This book has been 20 years in the making, and is an epic read. As well as the main text there are background boxes interspersed to cleverly and briefly cover important aspects of archaeology, astronomy and statistics. These serve to refresh your arsenal ready to take an onslaught of sometimes complex cross-disciplinary information. The text is also backed up with a dozen or so site data tables, a humungous number of references and a large bibliography. The boxes cover such processes as probability and hypothesis testing, declination and parallax of the moon, and modern approaches to archaeology. This is appreciated by those of us not inclined to read academic textbooks and makes for a self-contained work.
Back to the main text, (getting sidelined like this happens when reading as well; the difficulty of staying on track is as a disadvantage of the approach taken, and anyway my concentration is addled from being able to follow hyperlinks in hypertext documents from the computer publisher O'Reilly. Oh for a copy of the text on disk to accompany the book!). Anyway, the first chapter is a frank appraisal of how British archaeoastronomy languished on the fringe with the ley hunters, buried in argument for much of the 1970s. Then lo!, along came Dr Ruggles and contemporaries to sweep away the legacy of Hawkins and look again at Thom's precision alignment. Chapter Two re-appraises the latter's work, questioning his methodology, but not his integrity. Ruggles' cumulative plots agree that certain directions show up as significant, with a bunching of alignments, but only at low precision.
To cut a long story short, Ruggles and colleagues decided that the only way to get to the bottom of the problem was to conduct a large-scale survey of sites and their possible alignments. This they did in Western Scotland from 1975 to 1981 and I won't spoil the story of what they discovered... Ruggles explains how his 'initial enthusiasm for Thom's ideas was followed by profound disillusionment, but led eventually to a more reasoned set of ideas which were then modified over the years.' The first few chapters are quite frustrating to Thom enthusiasts, as he does his deconstruction job on such attractive ideas. The re-built worldview is a no-nonsense one of harder heads and fuzzier edges.
The sceptical approach involves looking again at the evidence or Ballochroy, Kintraw and Brainport Bay in Argyll, Scotland. Alignments in the Ruggles worldview do not have to be more accurate than a few degrees. Sobering thoughts are that the daily movement of the sun is as much as ¾ of its own diameter per day at the equinoxes, dropping to only 1/16th of a diameter at the solstices. This calls into the question of pinpointing the latter as festival days, and with no clear central marker, the concept of the equinoxes also comes in for a pasting as possibly too abstract a thing for ancient cultures, and one on which we perhaps pin too much weight. He clears up misconceptions in the significance of the 56 Aubrey holes at Stonehenge as pretty clearly not eclipse predictors. Tellingly, however, he also shows how the efforts of different archaeologists to pour cold water on the idea could equally flawed in their own way.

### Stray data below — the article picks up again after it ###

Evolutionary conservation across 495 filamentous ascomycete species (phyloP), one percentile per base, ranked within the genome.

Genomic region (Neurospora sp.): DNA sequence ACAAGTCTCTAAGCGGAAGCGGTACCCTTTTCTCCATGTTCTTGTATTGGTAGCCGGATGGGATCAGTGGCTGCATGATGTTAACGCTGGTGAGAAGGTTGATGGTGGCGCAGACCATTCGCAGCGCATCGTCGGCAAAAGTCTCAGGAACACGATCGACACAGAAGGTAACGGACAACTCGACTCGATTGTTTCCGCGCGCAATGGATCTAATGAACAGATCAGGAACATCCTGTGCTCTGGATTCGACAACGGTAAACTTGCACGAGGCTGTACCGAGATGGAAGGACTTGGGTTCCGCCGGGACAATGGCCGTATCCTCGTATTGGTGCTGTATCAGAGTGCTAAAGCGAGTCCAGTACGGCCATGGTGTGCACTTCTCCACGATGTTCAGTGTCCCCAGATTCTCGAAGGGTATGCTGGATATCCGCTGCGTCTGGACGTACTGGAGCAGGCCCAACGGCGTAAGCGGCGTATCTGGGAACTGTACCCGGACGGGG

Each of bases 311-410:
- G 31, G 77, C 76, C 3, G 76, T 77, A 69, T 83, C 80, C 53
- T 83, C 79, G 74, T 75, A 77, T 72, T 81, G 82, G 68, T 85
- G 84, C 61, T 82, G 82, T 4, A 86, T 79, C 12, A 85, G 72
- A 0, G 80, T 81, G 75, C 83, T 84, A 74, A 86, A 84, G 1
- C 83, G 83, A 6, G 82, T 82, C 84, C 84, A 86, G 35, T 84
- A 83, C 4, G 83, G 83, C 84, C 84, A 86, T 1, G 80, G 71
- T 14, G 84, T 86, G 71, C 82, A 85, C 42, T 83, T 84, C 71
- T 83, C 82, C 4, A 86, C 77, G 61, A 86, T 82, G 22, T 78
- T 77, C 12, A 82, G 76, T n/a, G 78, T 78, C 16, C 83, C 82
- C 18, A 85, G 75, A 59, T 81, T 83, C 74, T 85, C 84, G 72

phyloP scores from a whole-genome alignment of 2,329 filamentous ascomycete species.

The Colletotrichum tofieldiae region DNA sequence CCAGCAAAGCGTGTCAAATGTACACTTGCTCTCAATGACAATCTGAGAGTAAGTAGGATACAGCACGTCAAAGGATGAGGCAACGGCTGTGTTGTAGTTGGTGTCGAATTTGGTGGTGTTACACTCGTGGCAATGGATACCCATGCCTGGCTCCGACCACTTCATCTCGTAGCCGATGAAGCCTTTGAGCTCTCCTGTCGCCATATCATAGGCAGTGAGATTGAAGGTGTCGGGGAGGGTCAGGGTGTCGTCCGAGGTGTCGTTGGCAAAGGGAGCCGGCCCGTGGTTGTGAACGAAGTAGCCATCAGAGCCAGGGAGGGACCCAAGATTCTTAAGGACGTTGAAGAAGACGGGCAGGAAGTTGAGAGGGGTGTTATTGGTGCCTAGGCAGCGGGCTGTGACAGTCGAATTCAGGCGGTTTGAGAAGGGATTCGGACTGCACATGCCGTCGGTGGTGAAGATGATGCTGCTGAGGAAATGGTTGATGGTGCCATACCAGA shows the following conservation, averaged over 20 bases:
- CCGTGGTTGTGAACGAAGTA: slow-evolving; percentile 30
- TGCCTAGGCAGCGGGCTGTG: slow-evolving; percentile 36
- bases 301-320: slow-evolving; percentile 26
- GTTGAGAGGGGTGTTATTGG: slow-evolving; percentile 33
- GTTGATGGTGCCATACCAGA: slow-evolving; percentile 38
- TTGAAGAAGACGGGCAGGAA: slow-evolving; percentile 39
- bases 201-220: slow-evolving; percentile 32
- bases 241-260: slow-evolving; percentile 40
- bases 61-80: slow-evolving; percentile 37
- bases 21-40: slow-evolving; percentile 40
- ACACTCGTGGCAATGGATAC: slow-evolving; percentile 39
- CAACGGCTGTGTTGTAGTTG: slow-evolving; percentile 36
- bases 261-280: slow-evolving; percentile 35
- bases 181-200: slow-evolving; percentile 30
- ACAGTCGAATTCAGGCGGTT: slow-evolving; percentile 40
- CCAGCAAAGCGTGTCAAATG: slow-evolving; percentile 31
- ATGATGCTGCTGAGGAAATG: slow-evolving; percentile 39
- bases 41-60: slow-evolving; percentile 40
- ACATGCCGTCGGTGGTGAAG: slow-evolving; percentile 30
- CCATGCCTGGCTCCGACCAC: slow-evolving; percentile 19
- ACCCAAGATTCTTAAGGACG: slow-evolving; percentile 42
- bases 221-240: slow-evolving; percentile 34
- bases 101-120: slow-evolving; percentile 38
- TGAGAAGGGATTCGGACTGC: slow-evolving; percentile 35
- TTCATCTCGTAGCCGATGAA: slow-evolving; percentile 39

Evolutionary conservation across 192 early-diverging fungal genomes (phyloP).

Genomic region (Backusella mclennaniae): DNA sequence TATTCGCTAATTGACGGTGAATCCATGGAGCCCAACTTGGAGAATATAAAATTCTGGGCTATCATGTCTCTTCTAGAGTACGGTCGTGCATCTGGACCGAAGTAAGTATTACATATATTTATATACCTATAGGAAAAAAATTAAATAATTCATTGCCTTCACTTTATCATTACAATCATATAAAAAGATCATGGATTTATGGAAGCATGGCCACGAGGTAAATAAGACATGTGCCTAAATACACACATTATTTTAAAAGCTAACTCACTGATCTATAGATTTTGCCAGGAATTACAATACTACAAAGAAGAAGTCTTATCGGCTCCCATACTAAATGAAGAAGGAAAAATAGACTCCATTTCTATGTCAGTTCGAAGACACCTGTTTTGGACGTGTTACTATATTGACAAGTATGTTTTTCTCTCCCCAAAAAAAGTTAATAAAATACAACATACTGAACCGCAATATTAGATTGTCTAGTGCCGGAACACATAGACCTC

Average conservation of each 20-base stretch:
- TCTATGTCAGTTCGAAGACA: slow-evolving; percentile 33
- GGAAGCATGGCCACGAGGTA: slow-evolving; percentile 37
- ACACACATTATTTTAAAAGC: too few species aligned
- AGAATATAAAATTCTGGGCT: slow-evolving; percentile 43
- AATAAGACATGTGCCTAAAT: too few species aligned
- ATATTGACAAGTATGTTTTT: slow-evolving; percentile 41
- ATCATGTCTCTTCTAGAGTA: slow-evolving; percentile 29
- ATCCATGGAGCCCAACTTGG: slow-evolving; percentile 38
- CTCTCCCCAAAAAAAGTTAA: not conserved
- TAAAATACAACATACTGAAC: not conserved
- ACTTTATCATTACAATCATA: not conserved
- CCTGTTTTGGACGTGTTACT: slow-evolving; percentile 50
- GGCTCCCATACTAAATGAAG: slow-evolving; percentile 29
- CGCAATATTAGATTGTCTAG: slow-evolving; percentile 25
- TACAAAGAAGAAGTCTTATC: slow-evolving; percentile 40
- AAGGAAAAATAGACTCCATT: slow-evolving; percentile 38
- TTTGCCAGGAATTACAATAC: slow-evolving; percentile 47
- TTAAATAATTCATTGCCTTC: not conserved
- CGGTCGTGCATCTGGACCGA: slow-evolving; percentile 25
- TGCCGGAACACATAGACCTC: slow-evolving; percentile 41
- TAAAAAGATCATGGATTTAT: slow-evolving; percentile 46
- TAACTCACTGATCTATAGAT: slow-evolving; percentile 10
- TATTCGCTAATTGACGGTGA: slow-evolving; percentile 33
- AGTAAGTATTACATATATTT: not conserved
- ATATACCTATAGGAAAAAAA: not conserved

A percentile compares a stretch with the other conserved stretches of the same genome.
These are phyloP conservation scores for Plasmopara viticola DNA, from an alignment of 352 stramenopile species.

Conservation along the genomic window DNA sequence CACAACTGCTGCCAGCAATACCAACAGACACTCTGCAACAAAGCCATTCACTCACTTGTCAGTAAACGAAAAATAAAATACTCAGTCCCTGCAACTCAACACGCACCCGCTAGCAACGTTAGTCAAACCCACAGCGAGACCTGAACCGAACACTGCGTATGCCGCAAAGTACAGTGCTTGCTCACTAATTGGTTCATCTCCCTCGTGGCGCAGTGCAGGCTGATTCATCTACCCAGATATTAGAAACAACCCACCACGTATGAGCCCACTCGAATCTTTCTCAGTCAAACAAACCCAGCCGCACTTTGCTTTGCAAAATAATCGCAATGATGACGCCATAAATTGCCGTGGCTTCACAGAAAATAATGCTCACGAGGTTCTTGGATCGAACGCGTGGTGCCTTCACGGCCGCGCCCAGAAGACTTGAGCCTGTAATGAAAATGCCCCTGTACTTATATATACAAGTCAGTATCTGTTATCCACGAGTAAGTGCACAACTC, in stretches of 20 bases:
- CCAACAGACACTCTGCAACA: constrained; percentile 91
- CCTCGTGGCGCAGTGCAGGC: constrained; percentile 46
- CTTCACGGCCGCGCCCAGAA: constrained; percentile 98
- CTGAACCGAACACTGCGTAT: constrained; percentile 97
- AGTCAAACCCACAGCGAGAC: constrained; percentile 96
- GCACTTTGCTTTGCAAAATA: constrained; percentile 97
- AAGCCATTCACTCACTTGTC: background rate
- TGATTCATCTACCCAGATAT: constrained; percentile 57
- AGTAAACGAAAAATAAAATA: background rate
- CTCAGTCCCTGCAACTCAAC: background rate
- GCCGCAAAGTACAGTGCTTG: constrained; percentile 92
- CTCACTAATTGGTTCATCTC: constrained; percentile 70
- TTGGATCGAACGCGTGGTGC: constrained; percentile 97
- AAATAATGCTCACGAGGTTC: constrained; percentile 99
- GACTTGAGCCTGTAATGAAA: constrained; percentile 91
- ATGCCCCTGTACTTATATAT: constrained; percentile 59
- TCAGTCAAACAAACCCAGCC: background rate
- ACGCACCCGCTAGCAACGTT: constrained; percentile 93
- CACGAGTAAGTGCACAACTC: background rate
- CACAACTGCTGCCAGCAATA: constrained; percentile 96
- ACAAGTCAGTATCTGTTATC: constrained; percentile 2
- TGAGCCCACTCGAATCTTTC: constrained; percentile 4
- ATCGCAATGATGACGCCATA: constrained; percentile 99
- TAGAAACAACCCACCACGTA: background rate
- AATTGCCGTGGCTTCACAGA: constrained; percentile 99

A typical subject is the cup marks at recumbent stone circles, and how their declinations from the ring centre line up with the rising or setting moon at the major standstill limit (another phrase whose wooliness he complains about). The fact that these cup marks were most likely added after building suggests that the moon connection may have been a later realisation rather than an integral part of the monument. All great stuff.
'Astronomy is not practised in isolation', he writes; beliefs, observations and rituals form part of the world view. He expands on this in chapter four, and comes back to describe the importance of non-Western ideas in chapter nine. This introduces some mind-boggling theoretical archaeology, a subjectiveness that he ironically finds reminiscent of a certain Professor Thom. Back full circle, as he points out in his rounding up.
Chapters are introduced with quotes ranging from Burl to Tolkein. Chapter six talks about southern Irish, and western Scottish rows, trends rather than certainties, and a frustrating lack of significant results. Seven covers the North Mull project, and gets stuck into issues of intervisibility of monuments, which Ruggles brings right up to date with a discussion of computerised terrain mapping. For a link to images of one of the excavations. Chapter eight is a well-rounded summary of relevant research up and down the British Isles.
All in all, he writes a spirited defence of archaeoastronomy since about 1980, and reflects on the depressing way many archaeologists ignore the subject as using data that is intrinsically laden with presupposed theory, rather than being objective as laid out in this book. They may dismiss Hawkins and Thom, yet also make generally incorrect statements themselves, as indeed do many popular archaoastronomers of course. Ruggles characteristically puts the boot into both sides.
Pity the innocents who ask "So which alignments at Stonehenge are significant then Clive?". He might answer tersely: 'This recipe book approach to solar and lunar targets should be avoided at all costs...'. His own methodology is laid out in a detailed appendix of its own, setting a standard for future researchers to meet if they want any hope of legitimacy.
If, like me, this subject intrigues you then Astronomy in Prehistoric Britain and Ireland holds lasting interest and provides a springboard to many fascinating areas of up-to-date research. Thoroughly recommended.
It's worth mentioning Ruggles' on-line slide collection, STILE, which was such an inspiration to many of us developing our own megalithic websites. His excellent university lecture notes that are also generously available to all [on the web] Review by Andy Burnham